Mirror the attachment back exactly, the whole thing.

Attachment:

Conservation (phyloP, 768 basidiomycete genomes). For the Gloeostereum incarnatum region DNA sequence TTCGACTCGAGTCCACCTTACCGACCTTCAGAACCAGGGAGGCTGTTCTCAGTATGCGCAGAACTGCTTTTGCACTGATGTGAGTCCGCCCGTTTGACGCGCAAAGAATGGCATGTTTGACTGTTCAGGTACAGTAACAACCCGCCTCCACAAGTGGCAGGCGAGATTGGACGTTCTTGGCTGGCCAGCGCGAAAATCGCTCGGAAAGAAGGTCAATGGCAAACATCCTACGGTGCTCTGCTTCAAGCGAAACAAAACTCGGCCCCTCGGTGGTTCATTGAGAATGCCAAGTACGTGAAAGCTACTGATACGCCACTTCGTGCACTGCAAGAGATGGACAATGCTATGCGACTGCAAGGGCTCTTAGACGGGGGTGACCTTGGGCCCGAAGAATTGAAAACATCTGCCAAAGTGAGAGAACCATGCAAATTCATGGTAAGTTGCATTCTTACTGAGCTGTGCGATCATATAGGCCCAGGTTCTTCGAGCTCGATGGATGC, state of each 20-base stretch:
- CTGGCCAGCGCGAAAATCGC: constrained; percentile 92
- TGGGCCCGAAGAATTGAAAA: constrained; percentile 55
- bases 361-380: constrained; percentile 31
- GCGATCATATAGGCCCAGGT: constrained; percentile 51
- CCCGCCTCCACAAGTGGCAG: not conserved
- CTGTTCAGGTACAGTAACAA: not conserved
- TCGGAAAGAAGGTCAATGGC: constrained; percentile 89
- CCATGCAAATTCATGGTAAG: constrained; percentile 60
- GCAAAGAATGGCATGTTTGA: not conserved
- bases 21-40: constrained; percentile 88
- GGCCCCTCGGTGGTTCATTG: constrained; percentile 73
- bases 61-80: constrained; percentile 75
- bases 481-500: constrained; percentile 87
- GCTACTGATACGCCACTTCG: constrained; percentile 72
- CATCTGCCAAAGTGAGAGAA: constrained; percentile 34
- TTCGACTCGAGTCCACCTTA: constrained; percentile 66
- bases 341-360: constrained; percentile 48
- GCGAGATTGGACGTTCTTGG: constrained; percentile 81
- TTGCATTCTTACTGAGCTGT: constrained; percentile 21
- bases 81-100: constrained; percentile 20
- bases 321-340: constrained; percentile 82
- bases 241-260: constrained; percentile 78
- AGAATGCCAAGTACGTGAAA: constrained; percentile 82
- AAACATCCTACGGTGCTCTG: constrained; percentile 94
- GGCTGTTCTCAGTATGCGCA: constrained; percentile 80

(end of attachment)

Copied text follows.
Conservation (phyloP, 768 basidiomycete genomes). For the Gloeostereum incarnatum region DNA sequence TTCGACTCGAGTCCACCTTACCGACCTTCAGAACCAGGGAGGCTGTTCTCAGTATGCGCAGAACTGCTTTTGCACTGATGTGAGTCCGCCCGTTTGACGCGCAAAGAATGGCATGTTTGACTGTTCAGGTACAGTAACAACCCGCCTCCACAAGTGGCAGGCGAGATTGGACGTTCTTGGCTGGCCAGCGCGAAAATCGCTCGGAAAGAAGGTCAATGGCAAACATCCTACGGTGCTCTGCTTCAAGCGAAACAAAACTCGGCCCCTCGGTGGTTCATTGAGAATGCCAAGTACGTGAAAGCTACTGATACGCCACTTCGTGCACTGCAAGAGATGGACAATGCTATGCGACTGCAAGGGCTCTTAGACGGGGGTGACCTTGGGCCCGAAGAATTGAAAACATCTGCCAAAGTGAGAGAACCATGCAAATTCATGGTAAGTTGCATTCTTACTGAGCTGTGCGATCATATAGGCCCAGGTTCTTCGAGCTCGATGGATGC, state of each 20-base stretch:
- CTGGCCAGCGCGAAAATCGC: constrained; percentile 92
- TGGGCCCGAAGAATTGAAAA: constrained; percentile 55
- bases 361-380: constrained; percentile 31
- GCGATCATATAGGCCCAGGT: constrained; percentile 51
- CCCGCCTCCACAAGTGGCAG: not conserved
- CTGTTCAGGTACAGTAACAA: not conserved
- TCGGAAAGAAGGTCAATGGC: constrained; percentile 89
- CCATGCAAATTCATGGTAAG: constrained; percentile 60
- GCAAAGAATGGCATGTTTGA: not conserved
- bases 21-40: constrained; percentile 88
- GGCCCCTCGGTGGTTCATTG: constrained; percentile 73
- bases 61-80: constrained; percentile 75
- bases 481-500: constrained; percentile 87
- GCTACTGATACGCCACTTCG: constrained; percentile 72
- CATCTGCCAAAGTGAGAGAA: constrained; percentile 34
- TTCGACTCGAGTCCACCTTA: constrained; percentile 66
- bases 341-360: constrained; percentile 48
- GCGAGATTGGACGTTCTTGG: constrained; percentile 81
- TTGCATTCTTACTGAGCTGT: constrained; percentile 21
- bases 81-100: constrained; percentile 20
- bases 321-340: constrained; percentile 82
- bases 241-260: constrained; percentile 78
- AGAATGCCAAGTACGTGAAA: constrained; percentile 82
- AAACATCCTACGGTGCTCTG: constrained; percentile 94
- GGCTGTTCTCAGTATGCGCA: constrained; percentile 80